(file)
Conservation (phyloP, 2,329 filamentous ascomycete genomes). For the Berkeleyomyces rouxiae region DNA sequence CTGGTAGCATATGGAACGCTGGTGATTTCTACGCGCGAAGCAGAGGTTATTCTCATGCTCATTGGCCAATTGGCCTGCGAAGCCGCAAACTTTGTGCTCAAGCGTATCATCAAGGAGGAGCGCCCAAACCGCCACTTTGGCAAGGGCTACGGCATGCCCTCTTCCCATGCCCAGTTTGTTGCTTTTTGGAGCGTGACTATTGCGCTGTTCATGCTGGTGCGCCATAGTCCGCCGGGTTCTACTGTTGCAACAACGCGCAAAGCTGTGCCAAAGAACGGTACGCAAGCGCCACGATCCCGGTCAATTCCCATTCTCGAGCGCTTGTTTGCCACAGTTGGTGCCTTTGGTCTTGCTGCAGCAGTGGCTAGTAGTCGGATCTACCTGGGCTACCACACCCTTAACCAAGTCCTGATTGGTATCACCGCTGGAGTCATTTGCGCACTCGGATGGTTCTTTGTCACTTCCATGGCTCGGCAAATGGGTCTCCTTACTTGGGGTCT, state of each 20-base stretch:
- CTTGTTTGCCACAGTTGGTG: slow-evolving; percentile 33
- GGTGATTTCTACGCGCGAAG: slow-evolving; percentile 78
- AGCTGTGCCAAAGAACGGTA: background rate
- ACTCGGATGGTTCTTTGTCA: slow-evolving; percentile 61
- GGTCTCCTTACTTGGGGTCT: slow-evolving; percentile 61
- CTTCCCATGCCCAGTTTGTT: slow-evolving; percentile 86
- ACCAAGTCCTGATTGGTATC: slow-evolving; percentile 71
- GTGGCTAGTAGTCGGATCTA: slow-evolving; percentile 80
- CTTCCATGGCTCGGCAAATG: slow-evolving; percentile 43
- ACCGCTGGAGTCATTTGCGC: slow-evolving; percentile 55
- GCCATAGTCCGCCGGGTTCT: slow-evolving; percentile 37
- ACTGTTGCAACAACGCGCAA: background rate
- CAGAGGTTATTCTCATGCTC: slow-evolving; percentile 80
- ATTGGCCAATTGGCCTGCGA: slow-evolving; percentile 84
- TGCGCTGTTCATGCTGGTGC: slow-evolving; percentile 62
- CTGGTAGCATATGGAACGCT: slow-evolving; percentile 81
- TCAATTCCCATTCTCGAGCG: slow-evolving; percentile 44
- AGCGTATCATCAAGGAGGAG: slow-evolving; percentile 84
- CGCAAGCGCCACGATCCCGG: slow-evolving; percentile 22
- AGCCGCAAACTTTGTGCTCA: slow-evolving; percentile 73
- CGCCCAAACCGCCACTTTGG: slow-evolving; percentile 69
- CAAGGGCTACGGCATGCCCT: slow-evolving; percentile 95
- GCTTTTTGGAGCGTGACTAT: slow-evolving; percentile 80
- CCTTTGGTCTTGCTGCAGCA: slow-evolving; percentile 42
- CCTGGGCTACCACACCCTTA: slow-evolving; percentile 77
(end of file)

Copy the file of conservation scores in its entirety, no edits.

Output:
Conservation (phyloP, 2,329 filamentous ascomycete genomes). For the Berkeleyomyces rouxiae region DNA sequence CTGGTAGCATATGGAACGCTGGTGATTTCTACGCGCGAAGCAGAGGTTATTCTCATGCTCATTGGCCAATTGGCCTGCGAAGCCGCAAACTTTGTGCTCAAGCGTATCATCAAGGAGGAGCGCCCAAACCGCCACTTTGGCAAGGGCTACGGCATGCCCTCTTCCCATGCCCAGTTTGTTGCTTTTTGGAGCGTGACTATTGCGCTGTTCATGCTGGTGCGCCATAGTCCGCCGGGTTCTACTGTTGCAACAACGCGCAAAGCTGTGCCAAAGAACGGTACGCAAGCGCCACGATCCCGGTCAATTCCCATTCTCGAGCGCTTGTTTGCCACAGTTGGTGCCTTTGGTCTTGCTGCAGCAGTGGCTAGTAGTCGGATCTACCTGGGCTACCACACCCTTAACCAAGTCCTGATTGGTATCACCGCTGGAGTCATTTGCGCACTCGGATGGTTCTTTGTCACTTCCATGGCTCGGCAAATGGGTCTCCTTACTTGGGGTCT, state of each 20-base stretch:
- CTTGTTTGCCACAGTTGGTG: slow-evolving; percentile 33
- GGTGATTTCTACGCGCGAAG: slow-evolving; percentile 78
- AGCTGTGCCAAAGAACGGTA: background rate
- ACTCGGATGGTTCTTTGTCA: slow-evolving; percentile 61
- GGTCTCCTTACTTGGGGTCT: slow-evolving; percentile 61
- CTTCCCATGCCCAGTTTGTT: slow-evolving; percentile 86
- ACCAAGTCCTGATTGGTATC: slow-evolving; percentile 71
- GTGGCTAGTAGTCGGATCTA: slow-evolving; percentile 80
- CTTCCATGGCTCGGCAAATG: slow-evolving; percentile 43
- ACCGCTGGAGTCATTTGCGC: slow-evolving; percentile 55
- GCCATAGTCCGCCGGGTTCT: slow-evolving; percentile 37
- ACTGTTGCAACAACGCGCAA: background rate
- CAGAGGTTATTCTCATGCTC: slow-evolving; percentile 80
- ATTGGCCAATTGGCCTGCGA: slow-evolving; percentile 84
- TGCGCTGTTCATGCTGGTGC: slow-evolving; percentile 62
- CTGGTAGCATATGGAACGCT: slow-evolving; percentile 81
- TCAATTCCCATTCTCGAGCG: slow-evolving; percentile 44
- AGCGTATCATCAAGGAGGAG: slow-evolving; percentile 84
- CGCAAGCGCCACGATCCCGG: slow-evolving; percentile 22
- AGCCGCAAACTTTGTGCTCA: slow-evolving; percentile 73
- CGCCCAAACCGCCACTTTGG: slow-evolving; percentile 69
- CAAGGGCTACGGCATGCCCT: slow-evolving; percentile 95
- GCTTTTTGGAGCGTGACTAT: slow-evolving; percentile 80
- CCTTTGGTCTTGCTGCAGCA: slow-evolving; percentile 42
- CCTGGGCTACCACACCCTTA: slow-evolving; percentile 77